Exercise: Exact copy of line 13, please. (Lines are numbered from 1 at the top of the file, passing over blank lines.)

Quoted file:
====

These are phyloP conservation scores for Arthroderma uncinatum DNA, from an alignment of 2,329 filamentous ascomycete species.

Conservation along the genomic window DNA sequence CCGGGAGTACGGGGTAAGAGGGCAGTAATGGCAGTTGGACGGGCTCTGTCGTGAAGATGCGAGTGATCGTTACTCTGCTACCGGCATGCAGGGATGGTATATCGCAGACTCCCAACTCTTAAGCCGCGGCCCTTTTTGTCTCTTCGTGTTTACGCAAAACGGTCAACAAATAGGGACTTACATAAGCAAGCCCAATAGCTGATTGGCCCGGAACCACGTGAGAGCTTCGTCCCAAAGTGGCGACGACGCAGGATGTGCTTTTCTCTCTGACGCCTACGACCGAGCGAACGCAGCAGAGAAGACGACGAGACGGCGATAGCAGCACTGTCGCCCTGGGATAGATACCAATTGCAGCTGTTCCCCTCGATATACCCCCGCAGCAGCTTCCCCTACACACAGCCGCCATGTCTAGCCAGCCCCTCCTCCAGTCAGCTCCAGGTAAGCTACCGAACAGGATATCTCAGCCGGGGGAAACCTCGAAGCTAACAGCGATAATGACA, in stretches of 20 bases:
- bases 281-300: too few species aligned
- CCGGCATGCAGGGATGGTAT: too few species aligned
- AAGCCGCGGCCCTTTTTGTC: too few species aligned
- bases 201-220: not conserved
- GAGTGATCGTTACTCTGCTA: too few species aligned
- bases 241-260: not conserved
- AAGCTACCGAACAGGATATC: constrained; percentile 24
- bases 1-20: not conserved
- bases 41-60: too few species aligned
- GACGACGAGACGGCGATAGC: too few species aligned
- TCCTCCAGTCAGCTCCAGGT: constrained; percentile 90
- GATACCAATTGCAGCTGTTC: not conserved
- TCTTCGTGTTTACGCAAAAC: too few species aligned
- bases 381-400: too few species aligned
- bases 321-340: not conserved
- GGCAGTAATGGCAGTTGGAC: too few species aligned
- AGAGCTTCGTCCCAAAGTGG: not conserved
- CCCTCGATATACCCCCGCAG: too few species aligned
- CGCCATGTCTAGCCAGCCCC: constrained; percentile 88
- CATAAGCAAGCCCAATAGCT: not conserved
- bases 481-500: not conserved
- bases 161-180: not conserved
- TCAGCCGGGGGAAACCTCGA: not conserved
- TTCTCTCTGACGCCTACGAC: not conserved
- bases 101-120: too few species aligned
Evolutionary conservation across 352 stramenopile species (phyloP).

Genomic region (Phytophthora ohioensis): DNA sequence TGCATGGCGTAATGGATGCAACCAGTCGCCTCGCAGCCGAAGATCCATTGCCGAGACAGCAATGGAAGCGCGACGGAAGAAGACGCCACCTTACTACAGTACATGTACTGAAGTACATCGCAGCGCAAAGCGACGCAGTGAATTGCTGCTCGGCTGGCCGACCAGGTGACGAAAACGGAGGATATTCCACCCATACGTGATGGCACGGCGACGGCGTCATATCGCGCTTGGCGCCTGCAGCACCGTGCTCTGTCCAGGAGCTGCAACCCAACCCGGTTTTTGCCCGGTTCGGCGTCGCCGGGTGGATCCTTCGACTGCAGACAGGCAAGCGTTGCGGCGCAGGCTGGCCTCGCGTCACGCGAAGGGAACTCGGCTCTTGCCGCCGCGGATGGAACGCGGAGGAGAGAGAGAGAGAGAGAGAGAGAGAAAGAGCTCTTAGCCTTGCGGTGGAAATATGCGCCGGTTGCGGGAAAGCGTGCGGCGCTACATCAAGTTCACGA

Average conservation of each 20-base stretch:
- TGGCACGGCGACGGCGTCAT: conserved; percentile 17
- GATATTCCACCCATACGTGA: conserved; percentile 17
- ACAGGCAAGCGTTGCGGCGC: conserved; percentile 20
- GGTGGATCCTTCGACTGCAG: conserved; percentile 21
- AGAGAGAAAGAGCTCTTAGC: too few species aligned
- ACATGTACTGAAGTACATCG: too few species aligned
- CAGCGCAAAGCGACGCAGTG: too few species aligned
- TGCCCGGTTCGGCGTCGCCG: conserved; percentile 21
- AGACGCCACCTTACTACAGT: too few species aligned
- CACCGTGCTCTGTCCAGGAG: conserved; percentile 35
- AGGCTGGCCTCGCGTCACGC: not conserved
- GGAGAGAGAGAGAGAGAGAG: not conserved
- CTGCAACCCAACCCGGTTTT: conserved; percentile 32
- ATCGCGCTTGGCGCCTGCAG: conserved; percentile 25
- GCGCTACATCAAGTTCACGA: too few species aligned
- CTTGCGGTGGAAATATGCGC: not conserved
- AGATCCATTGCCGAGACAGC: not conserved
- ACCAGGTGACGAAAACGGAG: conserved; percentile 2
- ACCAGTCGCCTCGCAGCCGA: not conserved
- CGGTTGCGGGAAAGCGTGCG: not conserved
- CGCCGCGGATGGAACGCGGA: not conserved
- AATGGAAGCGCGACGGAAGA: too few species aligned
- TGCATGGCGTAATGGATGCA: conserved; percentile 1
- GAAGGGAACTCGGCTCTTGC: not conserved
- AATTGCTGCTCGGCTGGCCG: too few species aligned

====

- TCCTCCAGTCAGCTCCAGGT: constrained; percentile 90